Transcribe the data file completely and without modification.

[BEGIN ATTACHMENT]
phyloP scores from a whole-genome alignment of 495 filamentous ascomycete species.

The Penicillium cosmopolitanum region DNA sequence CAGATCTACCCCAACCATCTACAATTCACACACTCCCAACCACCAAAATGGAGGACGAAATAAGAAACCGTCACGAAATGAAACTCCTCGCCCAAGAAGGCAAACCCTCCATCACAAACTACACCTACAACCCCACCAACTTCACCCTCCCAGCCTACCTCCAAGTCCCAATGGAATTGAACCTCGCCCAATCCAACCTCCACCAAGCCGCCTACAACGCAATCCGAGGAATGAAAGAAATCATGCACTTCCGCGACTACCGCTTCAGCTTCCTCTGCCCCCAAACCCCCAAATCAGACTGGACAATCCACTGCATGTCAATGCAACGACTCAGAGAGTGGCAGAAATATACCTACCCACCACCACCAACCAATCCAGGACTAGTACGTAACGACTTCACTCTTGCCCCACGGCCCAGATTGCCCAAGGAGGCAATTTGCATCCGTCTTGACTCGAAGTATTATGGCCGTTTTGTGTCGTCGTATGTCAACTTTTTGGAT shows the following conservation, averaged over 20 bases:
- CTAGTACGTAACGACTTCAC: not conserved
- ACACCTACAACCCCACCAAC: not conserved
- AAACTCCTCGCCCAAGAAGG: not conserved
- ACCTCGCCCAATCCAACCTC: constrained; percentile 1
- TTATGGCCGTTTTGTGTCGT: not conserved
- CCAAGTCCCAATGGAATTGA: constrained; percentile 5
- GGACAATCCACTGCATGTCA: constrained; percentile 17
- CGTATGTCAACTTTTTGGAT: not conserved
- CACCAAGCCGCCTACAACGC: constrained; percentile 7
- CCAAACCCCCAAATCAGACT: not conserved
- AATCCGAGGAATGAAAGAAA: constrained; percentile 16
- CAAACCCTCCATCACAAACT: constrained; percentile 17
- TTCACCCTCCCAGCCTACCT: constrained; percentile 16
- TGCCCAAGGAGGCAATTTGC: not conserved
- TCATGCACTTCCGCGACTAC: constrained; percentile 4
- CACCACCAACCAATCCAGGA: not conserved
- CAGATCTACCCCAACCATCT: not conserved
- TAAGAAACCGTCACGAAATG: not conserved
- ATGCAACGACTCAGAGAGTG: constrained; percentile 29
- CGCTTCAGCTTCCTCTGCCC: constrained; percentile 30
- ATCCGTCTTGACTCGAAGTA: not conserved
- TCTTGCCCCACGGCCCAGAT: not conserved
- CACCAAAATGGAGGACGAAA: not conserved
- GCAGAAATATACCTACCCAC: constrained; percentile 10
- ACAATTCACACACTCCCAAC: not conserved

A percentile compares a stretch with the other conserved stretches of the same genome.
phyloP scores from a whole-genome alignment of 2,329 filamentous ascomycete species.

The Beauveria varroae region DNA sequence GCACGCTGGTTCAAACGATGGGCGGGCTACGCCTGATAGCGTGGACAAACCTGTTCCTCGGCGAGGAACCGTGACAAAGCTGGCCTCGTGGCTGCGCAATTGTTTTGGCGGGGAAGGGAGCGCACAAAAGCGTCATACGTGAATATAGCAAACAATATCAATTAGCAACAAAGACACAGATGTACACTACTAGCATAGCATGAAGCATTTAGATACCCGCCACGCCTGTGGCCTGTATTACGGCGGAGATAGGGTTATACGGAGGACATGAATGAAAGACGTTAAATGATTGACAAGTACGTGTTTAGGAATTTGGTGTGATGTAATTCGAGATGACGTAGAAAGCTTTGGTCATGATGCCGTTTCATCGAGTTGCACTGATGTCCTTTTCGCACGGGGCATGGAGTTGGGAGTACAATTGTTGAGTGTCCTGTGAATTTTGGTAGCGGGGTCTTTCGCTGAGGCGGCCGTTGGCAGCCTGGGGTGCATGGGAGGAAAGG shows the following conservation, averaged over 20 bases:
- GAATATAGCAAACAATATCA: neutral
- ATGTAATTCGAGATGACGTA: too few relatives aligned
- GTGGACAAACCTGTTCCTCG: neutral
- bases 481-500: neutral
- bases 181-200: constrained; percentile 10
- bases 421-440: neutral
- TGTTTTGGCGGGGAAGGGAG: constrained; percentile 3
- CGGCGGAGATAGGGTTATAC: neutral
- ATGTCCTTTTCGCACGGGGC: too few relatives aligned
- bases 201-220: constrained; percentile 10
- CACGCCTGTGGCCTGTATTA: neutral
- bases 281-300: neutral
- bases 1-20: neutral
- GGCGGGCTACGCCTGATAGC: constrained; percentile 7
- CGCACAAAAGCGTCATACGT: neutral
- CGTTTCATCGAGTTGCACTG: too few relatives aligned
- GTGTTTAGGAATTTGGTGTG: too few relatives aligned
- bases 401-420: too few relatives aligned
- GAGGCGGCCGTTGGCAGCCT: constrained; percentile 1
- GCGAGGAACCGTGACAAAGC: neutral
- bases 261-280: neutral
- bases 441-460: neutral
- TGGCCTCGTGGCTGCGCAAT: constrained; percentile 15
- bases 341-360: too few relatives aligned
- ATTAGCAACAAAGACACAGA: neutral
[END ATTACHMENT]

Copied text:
phyloP scores from a whole-genome alignment of 495 filamentous ascomycete species.

The Penicillium cosmopolitanum region DNA sequence CAGATCTACCCCAACCATCTACAATTCACACACTCCCAACCACCAAAATGGAGGACGAAATAAGAAACCGTCACGAAATGAAACTCCTCGCCCAAGAAGGCAAACCCTCCATCACAAACTACACCTACAACCCCACCAACTTCACCCTCCCAGCCTACCTCCAAGTCCCAATGGAATTGAACCTCGCCCAATCCAACCTCCACCAAGCCGCCTACAACGCAATCCGAGGAATGAAAGAAATCATGCACTTCCGCGACTACCGCTTCAGCTTCCTCTGCCCCCAAACCCCCAAATCAGACTGGACAATCCACTGCATGTCAATGCAACGACTCAGAGAGTGGCAGAAATATACCTACCCACCACCACCAACCAATCCAGGACTAGTACGTAACGACTTCACTCTTGCCCCACGGCCCAGATTGCCCAAGGAGGCAATTTGCATCCGTCTTGACTCGAAGTATTATGGCCGTTTTGTGTCGTCGTATGTCAACTTTTTGGAT shows the following conservation, averaged over 20 bases:
- CTAGTACGTAACGACTTCAC: not conserved
- ACACCTACAACCCCACCAAC: not conserved
- AAACTCCTCGCCCAAGAAGG: not conserved
- ACCTCGCCCAATCCAACCTC: constrained; percentile 1
- TTATGGCCGTTTTGTGTCGT: not conserved
- CCAAGTCCCAATGGAATTGA: constrained; percentile 5
- GGACAATCCACTGCATGTCA: constrained; percentile 17
- CGTATGTCAACTTTTTGGAT: not conserved
- CACCAAGCCGCCTACAACGC: constrained; percentile 7
- CCAAACCCCCAAATCAGACT: not conserved
- AATCCGAGGAATGAAAGAAA: constrained; percentile 16
- CAAACCCTCCATCACAAACT: constrained; percentile 17
- TTCACCCTCCCAGCCTACCT: constrained; percentile 16
- TGCCCAAGGAGGCAATTTGC: not conserved
- TCATGCACTTCCGCGACTAC: constrained; percentile 4
- CACCACCAACCAATCCAGGA: not conserved
- CAGATCTACCCCAACCATCT: not conserved
- TAAGAAACCGTCACGAAATG: not conserved
- ATGCAACGACTCAGAGAGTG: constrained; percentile 29
- CGCTTCAGCTTCCTCTGCCC: constrained; percentile 30
- ATCCGTCTTGACTCGAAGTA: not conserved
- TCTTGCCCCACGGCCCAGAT: not conserved
- CACCAAAATGGAGGACGAAA: not conserved
- GCAGAAATATACCTACCCAC: constrained; percentile 10
- ACAATTCACACACTCCCAAC: not conserved

A percentile compares a stretch with the other conserved stretches of the same genome.
phyloP scores from a whole-genome alignment of 2,329 filamentous ascomycete species.

The Beauveria varroae region DNA sequence GCACGCTGGTTCAAACGATGGGCGGGCTACGCCTGATAGCGTGGACAAACCTGTTCCTCGGCGAGGAACCGTGACAAAGCTGGCCTCGTGGCTGCGCAATTGTTTTGGCGGGGAAGGGAGCGCACAAAAGCGTCATACGTGAATATAGCAAACAATATCAATTAGCAACAAAGACACAGATGTACACTACTAGCATAGCATGAAGCATTTAGATACCCGCCACGCCTGTGGCCTGTATTACGGCGGAGATAGGGTTATACGGAGGACATGAATGAAAGACGTTAAATGATTGACAAGTACGTGTTTAGGAATTTGGTGTGATGTAATTCGAGATGACGTAGAAAGCTTTGGTCATGATGCCGTTTCATCGAGTTGCACTGATGTCCTTTTCGCACGGGGCATGGAGTTGGGAGTACAATTGTTGAGTGTCCTGTGAATTTTGGTAGCGGGGTCTTTCGCTGAGGCGGCCGTTGGCAGCCTGGGGTGCATGGGAGGAAAGG shows the following conservation, averaged over 20 bases:
- GAATATAGCAAACAATATCA: neutral
- ATGTAATTCGAGATGACGTA: too few relatives aligned
- GTGGACAAACCTGTTCCTCG: neutral
- bases 481-500: neutral
- bases 181-200: constrained; percentile 10
- bases 421-440: neutral
- TGTTTTGGCGGGGAAGGGAG: constrained; percentile 3
- CGGCGGAGATAGGGTTATAC: neutral
- ATGTCCTTTTCGCACGGGGC: too few relatives aligned
- bases 201-220: constrained; percentile 10
- CACGCCTGTGGCCTGTATTA: neutral
- bases 281-300: neutral
- bases 1-20: neutral
- GGCGGGCTACGCCTGATAGC: constrained; percentile 7
- CGCACAAAAGCGTCATACGT: neutral
- CGTTTCATCGAGTTGCACTG: too few relatives aligned
- GTGTTTAGGAATTTGGTGTG: too few relatives aligned
- bases 401-420: too few relatives aligned
- GAGGCGGCCGTTGGCAGCCT: constrained; percentile 1
- GCGAGGAACCGTGACAAAGC: neutral
- bases 261-280: neutral
- bases 441-460: neutral
- TGGCCTCGTGGCTGCGCAAT: constrained; percentile 15
- bases 341-360: too few relatives aligned
- ATTAGCAACAAAGACACAGA: neutral